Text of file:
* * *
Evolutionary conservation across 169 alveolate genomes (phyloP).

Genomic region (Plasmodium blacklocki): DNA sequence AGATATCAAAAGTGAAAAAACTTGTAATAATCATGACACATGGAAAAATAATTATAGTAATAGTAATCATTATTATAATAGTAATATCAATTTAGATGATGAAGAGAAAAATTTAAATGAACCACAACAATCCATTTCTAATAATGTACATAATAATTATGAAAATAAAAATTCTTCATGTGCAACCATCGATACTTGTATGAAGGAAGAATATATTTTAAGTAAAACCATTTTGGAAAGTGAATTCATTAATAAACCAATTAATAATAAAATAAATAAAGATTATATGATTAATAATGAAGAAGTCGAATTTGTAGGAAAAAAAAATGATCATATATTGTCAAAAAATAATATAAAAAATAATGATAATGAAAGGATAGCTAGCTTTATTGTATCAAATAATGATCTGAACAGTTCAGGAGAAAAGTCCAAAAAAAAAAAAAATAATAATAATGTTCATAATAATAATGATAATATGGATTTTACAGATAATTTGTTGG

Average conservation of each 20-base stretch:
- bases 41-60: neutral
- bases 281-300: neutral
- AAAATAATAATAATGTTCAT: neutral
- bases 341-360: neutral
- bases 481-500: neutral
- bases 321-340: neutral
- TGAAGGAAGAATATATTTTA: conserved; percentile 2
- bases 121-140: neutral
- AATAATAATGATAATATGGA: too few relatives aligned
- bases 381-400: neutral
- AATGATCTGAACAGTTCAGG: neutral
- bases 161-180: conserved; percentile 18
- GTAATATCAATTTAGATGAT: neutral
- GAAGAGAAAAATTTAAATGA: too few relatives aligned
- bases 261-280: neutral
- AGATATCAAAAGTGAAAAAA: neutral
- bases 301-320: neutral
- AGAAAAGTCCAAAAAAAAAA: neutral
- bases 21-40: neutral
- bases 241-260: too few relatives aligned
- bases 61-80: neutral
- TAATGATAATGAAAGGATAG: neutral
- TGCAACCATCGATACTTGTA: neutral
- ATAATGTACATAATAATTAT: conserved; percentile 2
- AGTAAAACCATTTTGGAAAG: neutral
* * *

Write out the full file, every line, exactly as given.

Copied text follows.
Evolutionary conservation across 169 alveolate genomes (phyloP).

Genomic region (Plasmodium blacklocki): DNA sequence AGATATCAAAAGTGAAAAAACTTGTAATAATCATGACACATGGAAAAATAATTATAGTAATAGTAATCATTATTATAATAGTAATATCAATTTAGATGATGAAGAGAAAAATTTAAATGAACCACAACAATCCATTTCTAATAATGTACATAATAATTATGAAAATAAAAATTCTTCATGTGCAACCATCGATACTTGTATGAAGGAAGAATATATTTTAAGTAAAACCATTTTGGAAAGTGAATTCATTAATAAACCAATTAATAATAAAATAAATAAAGATTATATGATTAATAATGAAGAAGTCGAATTTGTAGGAAAAAAAAATGATCATATATTGTCAAAAAATAATATAAAAAATAATGATAATGAAAGGATAGCTAGCTTTATTGTATCAAATAATGATCTGAACAGTTCAGGAGAAAAGTCCAAAAAAAAAAAAAATAATAATAATGTTCATAATAATAATGATAATATGGATTTTACAGATAATTTGTTGG

Average conservation of each 20-base stretch:
- bases 41-60: neutral
- bases 281-300: neutral
- AAAATAATAATAATGTTCAT: neutral
- bases 341-360: neutral
- bases 481-500: neutral
- bases 321-340: neutral
- TGAAGGAAGAATATATTTTA: conserved; percentile 2
- bases 121-140: neutral
- AATAATAATGATAATATGGA: too few relatives aligned
- bases 381-400: neutral
- AATGATCTGAACAGTTCAGG: neutral
- bases 161-180: conserved; percentile 18
- GTAATATCAATTTAGATGAT: neutral
- GAAGAGAAAAATTTAAATGA: too few relatives aligned
- bases 261-280: neutral
- AGATATCAAAAGTGAAAAAA: neutral
- bases 301-320: neutral
- AGAAAAGTCCAAAAAAAAAA: neutral
- bases 21-40: neutral
- bases 241-260: too few relatives aligned
- bases 61-80: neutral
- TAATGATAATGAAAGGATAG: neutral
- TGCAACCATCGATACTTGTA: neutral
- ATAATGTACATAATAATTAT: conserved; percentile 2
- AGTAAAACCATTTTGGAAAG: neutral